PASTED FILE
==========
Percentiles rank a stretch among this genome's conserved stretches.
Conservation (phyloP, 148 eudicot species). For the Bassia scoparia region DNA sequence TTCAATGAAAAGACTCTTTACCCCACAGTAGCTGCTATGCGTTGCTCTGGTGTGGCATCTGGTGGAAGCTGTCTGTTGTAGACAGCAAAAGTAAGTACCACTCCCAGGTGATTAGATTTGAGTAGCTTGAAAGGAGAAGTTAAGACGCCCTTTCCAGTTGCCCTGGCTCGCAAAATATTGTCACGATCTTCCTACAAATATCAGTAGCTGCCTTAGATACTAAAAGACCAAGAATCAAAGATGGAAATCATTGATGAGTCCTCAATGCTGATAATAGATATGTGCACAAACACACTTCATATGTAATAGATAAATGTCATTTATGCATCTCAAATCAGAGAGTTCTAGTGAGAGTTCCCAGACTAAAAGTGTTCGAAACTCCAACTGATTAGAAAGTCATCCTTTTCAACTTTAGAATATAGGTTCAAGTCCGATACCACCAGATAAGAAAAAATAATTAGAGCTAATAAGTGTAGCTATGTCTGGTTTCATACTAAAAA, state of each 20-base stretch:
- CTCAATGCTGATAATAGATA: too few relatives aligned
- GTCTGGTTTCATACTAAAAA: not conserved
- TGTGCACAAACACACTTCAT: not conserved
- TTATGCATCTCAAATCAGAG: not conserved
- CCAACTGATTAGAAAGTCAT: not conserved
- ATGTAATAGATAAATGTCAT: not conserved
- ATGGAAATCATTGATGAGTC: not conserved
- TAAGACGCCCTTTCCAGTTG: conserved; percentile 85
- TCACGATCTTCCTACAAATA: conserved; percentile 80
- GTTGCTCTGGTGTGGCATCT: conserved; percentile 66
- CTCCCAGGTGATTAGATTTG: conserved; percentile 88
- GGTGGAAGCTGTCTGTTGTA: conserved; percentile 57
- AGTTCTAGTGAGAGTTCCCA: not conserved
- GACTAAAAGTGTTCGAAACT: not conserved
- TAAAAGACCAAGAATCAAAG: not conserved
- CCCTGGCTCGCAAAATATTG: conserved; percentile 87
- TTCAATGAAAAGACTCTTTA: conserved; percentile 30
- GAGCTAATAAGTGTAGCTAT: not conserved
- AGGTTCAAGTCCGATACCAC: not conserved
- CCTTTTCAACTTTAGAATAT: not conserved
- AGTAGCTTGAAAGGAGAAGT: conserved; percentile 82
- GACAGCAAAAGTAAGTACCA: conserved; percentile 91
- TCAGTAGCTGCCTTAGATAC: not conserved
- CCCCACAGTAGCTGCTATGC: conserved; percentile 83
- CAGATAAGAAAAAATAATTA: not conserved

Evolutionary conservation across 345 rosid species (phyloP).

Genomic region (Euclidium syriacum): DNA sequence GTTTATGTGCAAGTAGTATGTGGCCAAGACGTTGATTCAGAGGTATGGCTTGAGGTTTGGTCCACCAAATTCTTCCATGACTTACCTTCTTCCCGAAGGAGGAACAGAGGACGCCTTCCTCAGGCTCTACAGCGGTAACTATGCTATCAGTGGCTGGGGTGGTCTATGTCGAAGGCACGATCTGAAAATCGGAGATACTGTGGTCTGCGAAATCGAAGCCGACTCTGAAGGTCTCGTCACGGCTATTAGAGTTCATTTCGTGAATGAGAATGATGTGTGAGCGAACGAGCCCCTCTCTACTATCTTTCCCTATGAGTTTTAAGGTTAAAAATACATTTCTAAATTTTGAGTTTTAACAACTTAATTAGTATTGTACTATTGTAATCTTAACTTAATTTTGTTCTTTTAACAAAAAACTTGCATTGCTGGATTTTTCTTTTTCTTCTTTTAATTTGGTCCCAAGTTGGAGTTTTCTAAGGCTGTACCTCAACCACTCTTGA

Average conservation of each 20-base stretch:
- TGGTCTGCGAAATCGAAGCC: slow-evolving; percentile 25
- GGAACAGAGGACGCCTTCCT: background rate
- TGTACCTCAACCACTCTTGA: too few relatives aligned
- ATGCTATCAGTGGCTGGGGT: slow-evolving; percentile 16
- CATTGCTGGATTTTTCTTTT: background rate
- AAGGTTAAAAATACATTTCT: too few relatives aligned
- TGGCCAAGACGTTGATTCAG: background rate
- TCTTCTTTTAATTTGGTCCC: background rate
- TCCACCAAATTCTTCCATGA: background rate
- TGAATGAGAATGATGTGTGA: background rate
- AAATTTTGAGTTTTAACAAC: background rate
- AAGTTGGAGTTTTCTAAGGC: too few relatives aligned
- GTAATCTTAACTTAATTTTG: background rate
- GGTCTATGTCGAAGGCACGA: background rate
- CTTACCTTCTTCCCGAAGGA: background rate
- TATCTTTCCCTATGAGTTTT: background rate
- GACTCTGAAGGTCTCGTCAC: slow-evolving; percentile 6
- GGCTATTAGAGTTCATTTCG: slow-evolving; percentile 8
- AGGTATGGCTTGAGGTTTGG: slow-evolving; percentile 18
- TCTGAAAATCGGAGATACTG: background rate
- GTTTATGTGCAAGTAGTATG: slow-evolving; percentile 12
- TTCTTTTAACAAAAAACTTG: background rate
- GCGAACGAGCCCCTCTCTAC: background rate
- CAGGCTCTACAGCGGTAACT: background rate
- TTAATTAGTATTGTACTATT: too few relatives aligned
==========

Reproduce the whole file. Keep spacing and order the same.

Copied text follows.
Percentiles rank a stretch among this genome's conserved stretches.
Conservation (phyloP, 148 eudicot species). For the Bassia scoparia region DNA sequence TTCAATGAAAAGACTCTTTACCCCACAGTAGCTGCTATGCGTTGCTCTGGTGTGGCATCTGGTGGAAGCTGTCTGTTGTAGACAGCAAAAGTAAGTACCACTCCCAGGTGATTAGATTTGAGTAGCTTGAAAGGAGAAGTTAAGACGCCCTTTCCAGTTGCCCTGGCTCGCAAAATATTGTCACGATCTTCCTACAAATATCAGTAGCTGCCTTAGATACTAAAAGACCAAGAATCAAAGATGGAAATCATTGATGAGTCCTCAATGCTGATAATAGATATGTGCACAAACACACTTCATATGTAATAGATAAATGTCATTTATGCATCTCAAATCAGAGAGTTCTAGTGAGAGTTCCCAGACTAAAAGTGTTCGAAACTCCAACTGATTAGAAAGTCATCCTTTTCAACTTTAGAATATAGGTTCAAGTCCGATACCACCAGATAAGAAAAAATAATTAGAGCTAATAAGTGTAGCTATGTCTGGTTTCATACTAAAAA, state of each 20-base stretch:
- CTCAATGCTGATAATAGATA: too few relatives aligned
- GTCTGGTTTCATACTAAAAA: not conserved
- TGTGCACAAACACACTTCAT: not conserved
- TTATGCATCTCAAATCAGAG: not conserved
- CCAACTGATTAGAAAGTCAT: not conserved
- ATGTAATAGATAAATGTCAT: not conserved
- ATGGAAATCATTGATGAGTC: not conserved
- TAAGACGCCCTTTCCAGTTG: conserved; percentile 85
- TCACGATCTTCCTACAAATA: conserved; percentile 80
- GTTGCTCTGGTGTGGCATCT: conserved; percentile 66
- CTCCCAGGTGATTAGATTTG: conserved; percentile 88
- GGTGGAAGCTGTCTGTTGTA: conserved; percentile 57
- AGTTCTAGTGAGAGTTCCCA: not conserved
- GACTAAAAGTGTTCGAAACT: not conserved
- TAAAAGACCAAGAATCAAAG: not conserved
- CCCTGGCTCGCAAAATATTG: conserved; percentile 87
- TTCAATGAAAAGACTCTTTA: conserved; percentile 30
- GAGCTAATAAGTGTAGCTAT: not conserved
- AGGTTCAAGTCCGATACCAC: not conserved
- CCTTTTCAACTTTAGAATAT: not conserved
- AGTAGCTTGAAAGGAGAAGT: conserved; percentile 82
- GACAGCAAAAGTAAGTACCA: conserved; percentile 91
- TCAGTAGCTGCCTTAGATAC: not conserved
- CCCCACAGTAGCTGCTATGC: conserved; percentile 83
- CAGATAAGAAAAAATAATTA: not conserved

Evolutionary conservation across 345 rosid species (phyloP).

Genomic region (Euclidium syriacum): DNA sequence GTTTATGTGCAAGTAGTATGTGGCCAAGACGTTGATTCAGAGGTATGGCTTGAGGTTTGGTCCACCAAATTCTTCCATGACTTACCTTCTTCCCGAAGGAGGAACAGAGGACGCCTTCCTCAGGCTCTACAGCGGTAACTATGCTATCAGTGGCTGGGGTGGTCTATGTCGAAGGCACGATCTGAAAATCGGAGATACTGTGGTCTGCGAAATCGAAGCCGACTCTGAAGGTCTCGTCACGGCTATTAGAGTTCATTTCGTGAATGAGAATGATGTGTGAGCGAACGAGCCCCTCTCTACTATCTTTCCCTATGAGTTTTAAGGTTAAAAATACATTTCTAAATTTTGAGTTTTAACAACTTAATTAGTATTGTACTATTGTAATCTTAACTTAATTTTGTTCTTTTAACAAAAAACTTGCATTGCTGGATTTTTCTTTTTCTTCTTTTAATTTGGTCCCAAGTTGGAGTTTTCTAAGGCTGTACCTCAACCACTCTTGA

Average conservation of each 20-base stretch:
- TGGTCTGCGAAATCGAAGCC: slow-evolving; percentile 25
- GGAACAGAGGACGCCTTCCT: background rate
- TGTACCTCAACCACTCTTGA: too few relatives aligned
- ATGCTATCAGTGGCTGGGGT: slow-evolving; percentile 16
- CATTGCTGGATTTTTCTTTT: background rate
- AAGGTTAAAAATACATTTCT: too few relatives aligned
- TGGCCAAGACGTTGATTCAG: background rate
- TCTTCTTTTAATTTGGTCCC: background rate
- TCCACCAAATTCTTCCATGA: background rate
- TGAATGAGAATGATGTGTGA: background rate
- AAATTTTGAGTTTTAACAAC: background rate
- AAGTTGGAGTTTTCTAAGGC: too few relatives aligned
- GTAATCTTAACTTAATTTTG: background rate
- GGTCTATGTCGAAGGCACGA: background rate
- CTTACCTTCTTCCCGAAGGA: background rate
- TATCTTTCCCTATGAGTTTT: background rate
- GACTCTGAAGGTCTCGTCAC: slow-evolving; percentile 6
- GGCTATTAGAGTTCATTTCG: slow-evolving; percentile 8
- AGGTATGGCTTGAGGTTTGG: slow-evolving; percentile 18
- TCTGAAAATCGGAGATACTG: background rate
- GTTTATGTGCAAGTAGTATG: slow-evolving; percentile 12
- TTCTTTTAACAAAAAACTTG: background rate
- GCGAACGAGCCCCTCTCTAC: background rate
- CAGGCTCTACAGCGGTAACT: background rate
- TTAATTAGTATTGTACTATT: too few relatives aligned